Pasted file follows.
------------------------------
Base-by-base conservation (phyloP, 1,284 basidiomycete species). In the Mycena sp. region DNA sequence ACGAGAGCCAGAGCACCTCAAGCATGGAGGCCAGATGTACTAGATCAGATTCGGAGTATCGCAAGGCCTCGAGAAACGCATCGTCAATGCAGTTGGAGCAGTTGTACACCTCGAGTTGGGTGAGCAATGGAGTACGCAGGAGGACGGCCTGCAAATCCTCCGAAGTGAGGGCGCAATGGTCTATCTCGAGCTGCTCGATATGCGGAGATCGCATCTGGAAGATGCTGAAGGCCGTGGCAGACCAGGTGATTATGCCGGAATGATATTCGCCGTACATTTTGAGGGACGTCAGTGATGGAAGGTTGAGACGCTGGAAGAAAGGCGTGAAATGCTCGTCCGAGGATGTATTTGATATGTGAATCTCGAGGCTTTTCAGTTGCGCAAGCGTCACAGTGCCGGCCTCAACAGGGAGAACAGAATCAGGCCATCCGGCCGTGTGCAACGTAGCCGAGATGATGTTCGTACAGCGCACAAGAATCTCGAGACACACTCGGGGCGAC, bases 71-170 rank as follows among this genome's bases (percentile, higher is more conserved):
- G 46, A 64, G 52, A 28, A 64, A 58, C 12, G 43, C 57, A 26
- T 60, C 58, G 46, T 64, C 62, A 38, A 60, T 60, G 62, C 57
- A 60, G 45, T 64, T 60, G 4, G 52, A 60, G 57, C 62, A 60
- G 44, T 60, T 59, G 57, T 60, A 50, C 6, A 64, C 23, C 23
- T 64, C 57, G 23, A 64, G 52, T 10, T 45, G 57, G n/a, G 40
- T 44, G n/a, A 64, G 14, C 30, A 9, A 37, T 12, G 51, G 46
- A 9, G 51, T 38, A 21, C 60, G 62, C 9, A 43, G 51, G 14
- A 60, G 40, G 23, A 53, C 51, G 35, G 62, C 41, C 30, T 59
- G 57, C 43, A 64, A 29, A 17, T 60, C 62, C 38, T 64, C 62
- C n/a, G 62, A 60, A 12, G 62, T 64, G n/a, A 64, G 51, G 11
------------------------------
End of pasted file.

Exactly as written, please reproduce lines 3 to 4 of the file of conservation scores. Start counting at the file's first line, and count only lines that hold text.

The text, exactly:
- T 60, C 58, G 46, T 64, C 62, A 38, A 60, T 60, G 62, C 57
- A 60, G 45, T 64, T 60, G 4, G 52, A 60, G 57, C 62, A 60